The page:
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Philosophical Haiku

Confucius (c.551-479 BCE)

by Terence Green

Old ways of doing
Right ways of being in life
Thus tranquillity.


As is the case with many of the great thinkers of the past who offer us clarity amidst the confusion, light where there is darkness, and consistency in the place of contradiction, the details of Confucius’s life are confused, opaque, and contradictory. Confucius – better known to his followers as Kong Fuzi, ‘Venerable Master Kong’ – may have had ancestors of the royal bloodline. His childhood may have been spent in the town of Yu, where he may have been born, and it may have been one of poverty. He was possibly born under the sign of the dog. As a young man, Confucius may have even gotten his hands dirty caring for livestock (although given the lack of Confucian sayings on animal husbandry, I find this a doubtful claim). And so on. Still, if there’s one thing we can say with confidence, it is that no other philosopher has influenced more people in human history than Confucius.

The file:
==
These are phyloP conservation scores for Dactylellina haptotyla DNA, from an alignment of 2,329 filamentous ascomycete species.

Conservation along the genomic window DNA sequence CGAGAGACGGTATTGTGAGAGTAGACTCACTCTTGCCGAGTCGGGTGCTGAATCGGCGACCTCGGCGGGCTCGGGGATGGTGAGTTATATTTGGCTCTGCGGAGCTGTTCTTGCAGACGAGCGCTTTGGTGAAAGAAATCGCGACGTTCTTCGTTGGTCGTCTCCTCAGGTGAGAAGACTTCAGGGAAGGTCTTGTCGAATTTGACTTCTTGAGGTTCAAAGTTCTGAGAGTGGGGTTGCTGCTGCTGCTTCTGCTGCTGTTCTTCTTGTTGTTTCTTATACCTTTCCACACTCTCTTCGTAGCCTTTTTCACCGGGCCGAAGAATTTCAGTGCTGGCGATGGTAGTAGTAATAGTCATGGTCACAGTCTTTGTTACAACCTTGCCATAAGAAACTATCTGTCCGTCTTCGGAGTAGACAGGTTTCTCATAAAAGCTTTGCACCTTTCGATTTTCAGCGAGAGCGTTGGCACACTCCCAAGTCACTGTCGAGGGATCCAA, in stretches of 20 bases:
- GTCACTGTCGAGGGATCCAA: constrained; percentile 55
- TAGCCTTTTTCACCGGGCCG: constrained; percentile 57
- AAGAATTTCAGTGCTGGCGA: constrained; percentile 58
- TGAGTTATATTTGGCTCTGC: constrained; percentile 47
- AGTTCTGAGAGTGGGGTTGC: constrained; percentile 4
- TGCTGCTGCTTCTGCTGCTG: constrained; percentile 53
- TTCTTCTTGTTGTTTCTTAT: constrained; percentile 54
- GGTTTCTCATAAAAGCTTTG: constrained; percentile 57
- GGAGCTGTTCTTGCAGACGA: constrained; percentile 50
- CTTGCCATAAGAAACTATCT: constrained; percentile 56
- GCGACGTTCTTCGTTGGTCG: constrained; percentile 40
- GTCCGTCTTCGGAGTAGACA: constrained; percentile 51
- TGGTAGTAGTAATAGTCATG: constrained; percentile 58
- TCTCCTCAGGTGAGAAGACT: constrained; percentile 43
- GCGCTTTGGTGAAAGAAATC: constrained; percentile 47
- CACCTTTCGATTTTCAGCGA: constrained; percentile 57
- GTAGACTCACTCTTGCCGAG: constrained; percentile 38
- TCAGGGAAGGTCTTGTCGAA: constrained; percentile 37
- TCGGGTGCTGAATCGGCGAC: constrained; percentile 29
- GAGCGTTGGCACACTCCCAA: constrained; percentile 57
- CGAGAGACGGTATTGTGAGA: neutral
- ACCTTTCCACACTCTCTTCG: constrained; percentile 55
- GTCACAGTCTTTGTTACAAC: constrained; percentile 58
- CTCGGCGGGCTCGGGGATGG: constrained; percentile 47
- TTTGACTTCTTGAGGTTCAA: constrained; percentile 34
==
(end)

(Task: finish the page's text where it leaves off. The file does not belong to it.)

We also know that he lived at a time of civil war and chaos, which tended to disturb his preference for quiet contemplation. With a view to putting things right, he tried to persuade the warlords he met to practise his moral philosophy. This said that a person should ‘cultivate humanity’ through honouring society by recognising and responding to one’s place in it. This will lead to greatness in both personal and public life, as well as, in turn, bringing about happiness. He further said we need to observe the traditional ways of doing things (his knowledge, he said, came to him from the past), revere our ancestors, and not make fun of old people for being slow. Drawing on Laozi, Confucius added to this the need to follow the Dao.

Confucius’s pithy sayings and insights were later put together in the Lun Yu (Analects). Combined into a complete philosophy, they offer a guide for the construction of an orderly society and were used that way for thousands of years.

© Terence Green 2019

Terence is a writer, historian, and lecturer, and lives with his wife and their dog in Paekakariki, NZ.

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